Police in Vietnam will begin fining drivers for using an older version of license plates showing a map of the country that does not include the disputed Spratly and Paracel island chains, local news reported Friday.
In a complex, overlapping territorial dispute in the South China sea, Vietnam, China and Taiwan claim the Paracels, while the Spratlys are also claimed by three other countries.
The seemingly insignificant sandbars and sea rocks cover a territory sought for rich fishing grounds and potential petroleum deposits.
The older license plates show the map of Vietnam without depicting either the Spratlys or the Paracels. They were replaced by newer plates, of which several designs exist, that render the island chains as either blocks or stars.
RFA could not confirm when exactly the government stopped issuing the older plates, or when it started issuing any of the newer designs.
VietnamNet on Friday quoted an official of the traffic police department, who said that using the old plates is now a finable offense under Vietnamese law.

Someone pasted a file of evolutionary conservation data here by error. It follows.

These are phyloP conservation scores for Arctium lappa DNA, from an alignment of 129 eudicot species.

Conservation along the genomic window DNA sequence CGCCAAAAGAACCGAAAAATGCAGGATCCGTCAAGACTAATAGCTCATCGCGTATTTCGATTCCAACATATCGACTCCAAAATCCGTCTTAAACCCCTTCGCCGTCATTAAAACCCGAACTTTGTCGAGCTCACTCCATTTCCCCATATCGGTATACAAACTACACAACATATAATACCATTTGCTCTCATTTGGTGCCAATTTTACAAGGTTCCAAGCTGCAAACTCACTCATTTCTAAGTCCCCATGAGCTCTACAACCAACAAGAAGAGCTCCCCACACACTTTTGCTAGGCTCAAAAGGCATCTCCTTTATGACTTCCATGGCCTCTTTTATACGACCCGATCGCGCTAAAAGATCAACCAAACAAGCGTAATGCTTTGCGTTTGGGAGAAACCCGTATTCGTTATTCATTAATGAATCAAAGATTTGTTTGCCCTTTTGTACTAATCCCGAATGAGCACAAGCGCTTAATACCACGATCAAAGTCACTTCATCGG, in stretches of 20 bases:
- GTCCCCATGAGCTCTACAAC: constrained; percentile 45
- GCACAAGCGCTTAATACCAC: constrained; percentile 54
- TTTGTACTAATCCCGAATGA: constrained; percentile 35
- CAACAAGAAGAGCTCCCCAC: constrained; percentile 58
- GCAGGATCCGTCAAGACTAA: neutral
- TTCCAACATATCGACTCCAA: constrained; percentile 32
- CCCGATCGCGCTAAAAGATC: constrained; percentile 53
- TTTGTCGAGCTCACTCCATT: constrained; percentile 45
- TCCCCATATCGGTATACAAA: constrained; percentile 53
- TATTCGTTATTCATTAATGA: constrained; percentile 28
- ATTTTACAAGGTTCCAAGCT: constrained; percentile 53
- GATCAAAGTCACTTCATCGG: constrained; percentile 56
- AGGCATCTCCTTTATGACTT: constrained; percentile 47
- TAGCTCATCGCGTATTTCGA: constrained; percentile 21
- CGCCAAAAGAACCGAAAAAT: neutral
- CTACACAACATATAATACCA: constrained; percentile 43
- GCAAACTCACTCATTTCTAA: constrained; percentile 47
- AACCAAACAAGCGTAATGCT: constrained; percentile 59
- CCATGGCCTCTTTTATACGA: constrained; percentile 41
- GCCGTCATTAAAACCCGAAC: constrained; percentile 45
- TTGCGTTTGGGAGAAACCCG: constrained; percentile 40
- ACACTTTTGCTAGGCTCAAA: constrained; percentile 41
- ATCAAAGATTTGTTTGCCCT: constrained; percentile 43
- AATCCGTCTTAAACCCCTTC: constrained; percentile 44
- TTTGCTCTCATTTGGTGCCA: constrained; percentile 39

The police warning comes on the heels of the Communications and Information Ministry’s recent dispatch to the Ministries of the Police, Trade and Industry, and Natural Resources and Environment, instructing them to correct instances in their jurisdictions where maps of Vietnam that do not depict the disputed territories are used.
According to the dispatch, the use of license plates that do not include the Spratlys and Paracels might cause “erroneous” opinions about sovereignty over the island chains and their surrounding seas and seabeds, which could leave Vietnam at a disadvantage in legal battles over the territories.
Prior to the ministry’s dispatch, the omission of the disputed island chains from the older plates had been a hot topic on Facebook and in state media.
Though Vietnam continues to assert its sovereignty over the Spratly Islands, Vietnamese police routinely break up anti-China protests each year on the anniversaries of Chinese takeovers of the island groups.
Demonstrators have been detained by Vietnam, a one-party communist state, for asserting Vietnamese sovereignty over the territories during protests.
China’s military currently controls the Paracels, with China, Vietnam, Taiwan, the Philippines, and Malaysia occupying different parts of the Spratlys and Brunei claiming part of it inside its exclusive economic zone (EEZ).
Reported by RFA’s Vietnamese Service. Translated by Huy Le. Written in English by Eugene Whong.